Karl Waldemar Ziegler was a German chemist who shared the 1963 Nobel Prize in Chemistry with Giulio Natta for their work on polymers. Karl Ziegler, born in Marburg, developed an early interest in science and quickly began reading books outside of his school curricula. By the time he reached the age of admission to the University of Marburg, his knowledge of the subject had grown to the point where he was permitted to skip two semesters. He began his career as a Privatdozent at the University of Marburg after earning his PhD in chemistry. He transferred to the University of Frankfurt am Main, then to the University of Heidelberg, and finally to the University of Halle within a short period of time. However, with the outbreak of the Second World War, conducting fundamental research became difficult. As a result, he accepted the position of Director at the Kaiser-Wilhelm Institute for Coal Research in Mülheim a der Ruhr on his own terms. He worked at Mülheim on the polyethylene syntheses for which he won the Nobel Prize. He also made a number of other significant discoveries, which earned him not only fame, but also a number of patents and, as a result, considerable wealth.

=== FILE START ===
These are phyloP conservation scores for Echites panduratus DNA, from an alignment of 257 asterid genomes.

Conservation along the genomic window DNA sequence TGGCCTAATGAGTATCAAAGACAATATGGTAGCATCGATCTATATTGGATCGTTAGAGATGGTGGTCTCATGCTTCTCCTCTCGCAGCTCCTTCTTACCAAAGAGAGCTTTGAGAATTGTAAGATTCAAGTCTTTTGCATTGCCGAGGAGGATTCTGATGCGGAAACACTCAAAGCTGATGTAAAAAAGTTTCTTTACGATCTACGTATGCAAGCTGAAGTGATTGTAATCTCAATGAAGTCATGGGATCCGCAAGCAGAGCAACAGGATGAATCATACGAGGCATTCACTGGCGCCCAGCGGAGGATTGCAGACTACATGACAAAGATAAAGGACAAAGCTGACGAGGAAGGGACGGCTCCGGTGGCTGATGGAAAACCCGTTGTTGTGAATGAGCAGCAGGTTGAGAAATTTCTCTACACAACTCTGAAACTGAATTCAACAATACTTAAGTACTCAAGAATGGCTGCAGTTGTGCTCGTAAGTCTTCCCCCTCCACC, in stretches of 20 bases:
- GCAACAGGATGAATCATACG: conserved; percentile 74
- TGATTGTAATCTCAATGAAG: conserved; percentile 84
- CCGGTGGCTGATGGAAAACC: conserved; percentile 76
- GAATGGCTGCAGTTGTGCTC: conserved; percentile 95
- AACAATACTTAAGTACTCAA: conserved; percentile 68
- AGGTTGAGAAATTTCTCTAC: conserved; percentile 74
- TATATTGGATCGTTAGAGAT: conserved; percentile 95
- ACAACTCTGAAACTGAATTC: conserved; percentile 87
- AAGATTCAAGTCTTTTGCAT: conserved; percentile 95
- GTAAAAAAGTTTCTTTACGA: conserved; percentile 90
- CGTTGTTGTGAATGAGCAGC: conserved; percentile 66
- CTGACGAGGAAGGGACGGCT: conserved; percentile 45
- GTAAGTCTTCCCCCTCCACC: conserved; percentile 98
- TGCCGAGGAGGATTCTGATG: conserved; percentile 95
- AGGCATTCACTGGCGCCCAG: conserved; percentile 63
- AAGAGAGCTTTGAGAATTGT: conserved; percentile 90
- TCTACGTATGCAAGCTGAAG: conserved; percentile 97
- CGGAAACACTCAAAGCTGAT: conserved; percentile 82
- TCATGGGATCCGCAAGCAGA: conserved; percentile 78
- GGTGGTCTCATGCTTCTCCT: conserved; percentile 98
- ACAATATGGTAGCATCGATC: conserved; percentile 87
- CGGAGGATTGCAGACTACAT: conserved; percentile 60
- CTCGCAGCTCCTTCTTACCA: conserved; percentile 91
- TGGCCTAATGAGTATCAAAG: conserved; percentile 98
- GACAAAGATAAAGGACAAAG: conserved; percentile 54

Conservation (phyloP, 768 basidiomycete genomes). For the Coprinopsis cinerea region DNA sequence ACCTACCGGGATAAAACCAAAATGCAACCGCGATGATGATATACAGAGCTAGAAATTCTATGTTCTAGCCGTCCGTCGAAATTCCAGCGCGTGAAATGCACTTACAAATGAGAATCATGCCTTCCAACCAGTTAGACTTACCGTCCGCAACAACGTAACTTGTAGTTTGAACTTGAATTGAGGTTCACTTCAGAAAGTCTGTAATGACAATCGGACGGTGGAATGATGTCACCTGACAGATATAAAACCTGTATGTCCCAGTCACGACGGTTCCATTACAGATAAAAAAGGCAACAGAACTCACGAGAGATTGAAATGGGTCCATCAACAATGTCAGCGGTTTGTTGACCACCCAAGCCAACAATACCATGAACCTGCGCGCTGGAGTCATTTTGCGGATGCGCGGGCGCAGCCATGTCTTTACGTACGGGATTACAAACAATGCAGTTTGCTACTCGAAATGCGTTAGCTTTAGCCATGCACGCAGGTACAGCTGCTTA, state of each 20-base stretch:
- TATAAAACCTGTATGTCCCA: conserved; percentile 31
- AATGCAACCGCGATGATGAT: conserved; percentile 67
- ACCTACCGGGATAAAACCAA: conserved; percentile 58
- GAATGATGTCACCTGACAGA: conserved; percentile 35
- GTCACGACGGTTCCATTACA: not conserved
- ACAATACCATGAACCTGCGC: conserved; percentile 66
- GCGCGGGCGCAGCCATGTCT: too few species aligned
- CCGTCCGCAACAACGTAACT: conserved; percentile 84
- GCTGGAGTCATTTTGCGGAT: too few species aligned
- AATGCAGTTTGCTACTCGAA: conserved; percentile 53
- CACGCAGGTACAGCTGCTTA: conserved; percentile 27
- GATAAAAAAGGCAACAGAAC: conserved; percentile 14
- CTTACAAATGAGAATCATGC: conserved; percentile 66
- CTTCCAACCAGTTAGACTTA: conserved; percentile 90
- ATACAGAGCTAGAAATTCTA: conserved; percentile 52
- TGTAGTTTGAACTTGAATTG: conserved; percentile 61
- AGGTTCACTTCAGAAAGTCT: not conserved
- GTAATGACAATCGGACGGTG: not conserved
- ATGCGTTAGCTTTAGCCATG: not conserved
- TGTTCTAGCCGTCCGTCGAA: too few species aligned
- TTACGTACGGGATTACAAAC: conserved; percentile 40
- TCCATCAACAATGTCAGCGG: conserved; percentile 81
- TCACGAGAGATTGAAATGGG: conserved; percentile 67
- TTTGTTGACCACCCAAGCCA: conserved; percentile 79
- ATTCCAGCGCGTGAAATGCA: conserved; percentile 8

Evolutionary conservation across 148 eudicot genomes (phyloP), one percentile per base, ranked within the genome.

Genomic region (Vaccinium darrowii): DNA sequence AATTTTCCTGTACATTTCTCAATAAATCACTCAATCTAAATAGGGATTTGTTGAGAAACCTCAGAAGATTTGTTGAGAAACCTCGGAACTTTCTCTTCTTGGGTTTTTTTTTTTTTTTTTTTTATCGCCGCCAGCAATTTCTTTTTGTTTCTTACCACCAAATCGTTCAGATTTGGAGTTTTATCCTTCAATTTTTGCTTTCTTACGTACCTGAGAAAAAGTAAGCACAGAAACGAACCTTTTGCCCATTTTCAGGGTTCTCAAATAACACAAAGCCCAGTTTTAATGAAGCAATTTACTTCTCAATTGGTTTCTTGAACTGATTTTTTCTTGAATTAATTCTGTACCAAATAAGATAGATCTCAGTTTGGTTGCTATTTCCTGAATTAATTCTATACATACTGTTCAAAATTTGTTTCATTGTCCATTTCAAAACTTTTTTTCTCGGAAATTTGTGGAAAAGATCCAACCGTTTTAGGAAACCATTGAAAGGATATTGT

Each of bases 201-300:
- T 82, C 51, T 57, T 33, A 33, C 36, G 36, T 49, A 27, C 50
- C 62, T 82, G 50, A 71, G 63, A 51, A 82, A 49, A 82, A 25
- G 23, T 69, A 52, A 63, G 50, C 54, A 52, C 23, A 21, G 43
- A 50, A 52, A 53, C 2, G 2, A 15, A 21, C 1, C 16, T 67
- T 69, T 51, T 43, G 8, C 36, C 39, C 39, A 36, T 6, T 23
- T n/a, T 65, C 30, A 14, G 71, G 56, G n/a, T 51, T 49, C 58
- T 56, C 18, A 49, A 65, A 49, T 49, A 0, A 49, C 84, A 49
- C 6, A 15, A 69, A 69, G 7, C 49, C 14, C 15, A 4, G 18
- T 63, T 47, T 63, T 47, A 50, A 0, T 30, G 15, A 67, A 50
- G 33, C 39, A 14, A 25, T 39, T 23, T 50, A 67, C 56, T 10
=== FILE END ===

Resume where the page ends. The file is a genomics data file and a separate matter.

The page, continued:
Childhood & Adolescence
Karl Ziegler was born in Kassel, Germany, on November 26, 1898, the second son of Lutheran minister Karl Ziegler and Caroline Helene Louise, née Rall.
Karl began his education in Helsa at the Kassel-Bettenhausen elementary school. The family relocated to Marburg in 1910, and he was admitted to the Real gymnasium.
He came across an introductory textbook on physics while studying there. After reading it, he developed a strong interest in science and began reading books outside of his curriculum. Additionally, he began conducting experiments at home.
He was also encouraged in this endeavor by his father’s friends, many of whom were University of Marburg professors. By the time Karl reached his senior year of high school, he had amassed a wealth of scientific knowledge and earned the most outstanding student award.